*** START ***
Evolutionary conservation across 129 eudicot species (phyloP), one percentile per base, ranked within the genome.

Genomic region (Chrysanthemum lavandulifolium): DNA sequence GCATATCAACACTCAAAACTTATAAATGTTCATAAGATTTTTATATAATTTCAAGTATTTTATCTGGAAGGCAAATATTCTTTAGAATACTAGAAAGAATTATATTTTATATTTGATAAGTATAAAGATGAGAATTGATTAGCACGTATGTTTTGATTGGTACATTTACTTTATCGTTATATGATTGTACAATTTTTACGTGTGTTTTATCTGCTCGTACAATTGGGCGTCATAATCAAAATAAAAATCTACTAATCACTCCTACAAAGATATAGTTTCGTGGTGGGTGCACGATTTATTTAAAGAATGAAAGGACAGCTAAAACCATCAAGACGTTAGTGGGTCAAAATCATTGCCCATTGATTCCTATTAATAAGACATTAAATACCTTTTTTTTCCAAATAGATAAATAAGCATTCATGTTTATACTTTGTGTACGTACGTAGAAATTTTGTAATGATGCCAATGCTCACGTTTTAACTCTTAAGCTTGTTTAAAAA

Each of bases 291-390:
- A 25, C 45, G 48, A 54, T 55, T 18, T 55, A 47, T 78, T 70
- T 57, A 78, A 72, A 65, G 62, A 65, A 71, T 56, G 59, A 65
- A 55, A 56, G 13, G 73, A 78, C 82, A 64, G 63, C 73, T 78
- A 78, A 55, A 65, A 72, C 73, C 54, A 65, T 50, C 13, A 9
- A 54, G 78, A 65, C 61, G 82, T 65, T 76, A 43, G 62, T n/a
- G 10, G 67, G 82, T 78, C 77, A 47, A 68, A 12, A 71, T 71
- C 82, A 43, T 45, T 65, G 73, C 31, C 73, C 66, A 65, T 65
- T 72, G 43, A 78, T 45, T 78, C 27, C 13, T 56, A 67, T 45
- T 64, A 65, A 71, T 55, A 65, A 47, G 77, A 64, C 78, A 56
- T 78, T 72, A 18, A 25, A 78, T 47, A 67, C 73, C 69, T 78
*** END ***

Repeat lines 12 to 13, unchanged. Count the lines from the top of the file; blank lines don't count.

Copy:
- T 64, A 65, A 71, T 55, A 65, A 47, G 77, A 64, C 78, A 56
- T 78, T 72, A 18, A 25, A 78, T 47, A 67, C 73, C 69, T 78